In 1984, the movie Sixteen Candles came out. I was a sophomore in high school. In my junior year, The Breakfast Club came out.  In my senior year, my most tumultuous year by far, Pretty in Pink debuted. ALL of these movies shaped me as a human being. So much so, that I introduced them to my kids as soon as they were old enough to understand all that teen angst. John Hughes wrote many movies and he directed some of them too but what he did best was really nail the teen experience.

Enter Jason Diamond. His infatuation with Hughes goes beyond my love of the man, in that he followed his work well into the 90s and filled notebook upon notebook with bits of knowledge about him. Searching for John Hughes IS about Diamond’s quest to write a book about Hughes but it’s about so much more.

Diamond’s childhood was troubled. Although he lived very close to some of the iconic Chicago movie locations seen in some of the films I mentioned, he dealt with physical abuse at his father’s hand, a mother who struggled to be the kind of mother she really wanted to be, and Diamond’s continued struggle to find himself.

As a teen, pretty much abandoned by his mother, he’s forced to move from couch to couch, living off the kindness of friends. School, often a challenge, provided some brief moments of clarity. Especially when one of his favorite teachers turns him on to good literature and gives him a place to stay.

This memoir has highs and lows, both good and bad. Diamond struggled with drugs and alcohol but his survival instinct always seemed to kick in when he needed it to. Moving from job to job, he began to think about writing as a career and that is when he decided to write a biography on the man himself, Hughes. A biography that never happened.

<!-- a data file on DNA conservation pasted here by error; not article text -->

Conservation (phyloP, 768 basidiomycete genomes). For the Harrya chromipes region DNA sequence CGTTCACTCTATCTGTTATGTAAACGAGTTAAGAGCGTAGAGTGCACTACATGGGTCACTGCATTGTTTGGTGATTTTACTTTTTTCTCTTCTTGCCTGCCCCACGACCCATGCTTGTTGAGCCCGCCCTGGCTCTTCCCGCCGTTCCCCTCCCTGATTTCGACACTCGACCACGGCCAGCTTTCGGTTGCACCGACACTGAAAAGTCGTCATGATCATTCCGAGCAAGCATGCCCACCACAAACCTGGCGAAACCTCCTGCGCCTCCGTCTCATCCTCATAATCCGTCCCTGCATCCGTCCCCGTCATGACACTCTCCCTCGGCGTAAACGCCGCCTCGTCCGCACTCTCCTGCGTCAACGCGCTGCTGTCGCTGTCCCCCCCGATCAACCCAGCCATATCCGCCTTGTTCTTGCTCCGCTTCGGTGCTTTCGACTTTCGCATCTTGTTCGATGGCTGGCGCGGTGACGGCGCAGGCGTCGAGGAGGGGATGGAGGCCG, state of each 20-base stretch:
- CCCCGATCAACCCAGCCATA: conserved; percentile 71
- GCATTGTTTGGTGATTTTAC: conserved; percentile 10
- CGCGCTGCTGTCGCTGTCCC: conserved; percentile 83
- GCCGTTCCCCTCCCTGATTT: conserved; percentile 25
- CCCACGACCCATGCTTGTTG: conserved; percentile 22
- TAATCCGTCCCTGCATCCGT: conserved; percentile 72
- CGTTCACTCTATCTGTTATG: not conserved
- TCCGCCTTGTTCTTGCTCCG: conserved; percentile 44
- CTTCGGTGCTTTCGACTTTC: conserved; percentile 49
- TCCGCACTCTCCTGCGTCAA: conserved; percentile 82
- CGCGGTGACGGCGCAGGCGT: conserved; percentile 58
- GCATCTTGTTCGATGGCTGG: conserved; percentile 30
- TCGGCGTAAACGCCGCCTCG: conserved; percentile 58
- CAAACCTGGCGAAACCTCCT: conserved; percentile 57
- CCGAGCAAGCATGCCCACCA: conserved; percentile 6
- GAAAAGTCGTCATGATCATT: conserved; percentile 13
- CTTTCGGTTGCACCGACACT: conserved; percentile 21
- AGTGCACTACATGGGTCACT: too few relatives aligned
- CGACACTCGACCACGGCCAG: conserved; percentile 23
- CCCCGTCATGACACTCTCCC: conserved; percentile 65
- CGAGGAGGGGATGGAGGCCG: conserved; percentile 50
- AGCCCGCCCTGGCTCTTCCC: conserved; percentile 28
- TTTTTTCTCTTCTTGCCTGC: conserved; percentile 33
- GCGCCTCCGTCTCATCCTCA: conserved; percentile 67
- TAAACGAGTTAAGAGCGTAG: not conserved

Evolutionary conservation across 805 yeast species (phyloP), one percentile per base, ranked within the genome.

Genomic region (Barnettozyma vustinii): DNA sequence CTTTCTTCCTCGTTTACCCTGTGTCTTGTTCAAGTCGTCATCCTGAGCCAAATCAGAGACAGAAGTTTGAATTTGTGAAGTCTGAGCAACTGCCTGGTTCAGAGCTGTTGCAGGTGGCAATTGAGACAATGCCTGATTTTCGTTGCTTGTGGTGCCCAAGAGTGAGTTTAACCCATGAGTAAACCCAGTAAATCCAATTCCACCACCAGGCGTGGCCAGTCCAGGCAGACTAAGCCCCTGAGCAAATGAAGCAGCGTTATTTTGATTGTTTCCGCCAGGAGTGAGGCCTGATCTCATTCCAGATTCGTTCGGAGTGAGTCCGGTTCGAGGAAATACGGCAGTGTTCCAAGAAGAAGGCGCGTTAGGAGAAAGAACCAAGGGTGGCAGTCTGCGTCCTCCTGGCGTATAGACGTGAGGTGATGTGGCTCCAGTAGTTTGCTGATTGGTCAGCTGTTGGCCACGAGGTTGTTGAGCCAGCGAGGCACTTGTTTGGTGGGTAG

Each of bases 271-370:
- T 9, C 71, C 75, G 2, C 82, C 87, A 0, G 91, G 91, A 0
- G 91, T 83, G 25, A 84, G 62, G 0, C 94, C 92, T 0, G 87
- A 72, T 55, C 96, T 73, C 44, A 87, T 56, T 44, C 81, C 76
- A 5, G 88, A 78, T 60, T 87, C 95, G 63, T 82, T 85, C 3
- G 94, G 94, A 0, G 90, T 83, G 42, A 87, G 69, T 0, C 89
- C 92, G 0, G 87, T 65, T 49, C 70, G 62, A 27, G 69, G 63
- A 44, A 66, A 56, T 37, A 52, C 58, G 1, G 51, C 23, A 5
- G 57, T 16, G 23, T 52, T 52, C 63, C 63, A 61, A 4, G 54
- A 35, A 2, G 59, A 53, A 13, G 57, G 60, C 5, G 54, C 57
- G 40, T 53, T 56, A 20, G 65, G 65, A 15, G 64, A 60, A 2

What struck me about this memoir is that Diamond is a really interesting guy on his own. His challenging childhood, his ability to always pull himself up by his bootstraps, was impressive and there was a lot that I could relate to. As much as I love Hughes, and as much as I enjoyed reading about Hughes, I almost wanted to read more about Diamond.

As some of you know, my mother passed away on November 15th. This was the first book I read after her passing and it gave me all the feels. It’s like I jumped into a time machine and went back to my senior year. Hughes knew so much about being young and wanting more. Like Andie in Pretty in Pink,  I came from the wrong side of the tracks and struggled through my high school years. I had a Duckie and a Blane and even a Steff. How could Hughes have known this? That was his appeal. Everyone viewing these movies can find someone to relate to. Rich, poor, popular or not. If you haven’t seen his movies, I implore you to do so.

Then? Read this book. It’s filled with lots of movie facts but Diamond also takes us to some of the iconic filming locations in and around the Chicago suburbs. I thoroughly enjoyed it.

Jason Diamond
Author: Jason Diamond
Purchase Links: HarperCollins | Amazon | Barnes & Noble

Author Links: Website, Instagram, and Twitter

TLC Book Tours

Source: Review copy provided by the publisher.
Disclosure: This post contains purchase and author links.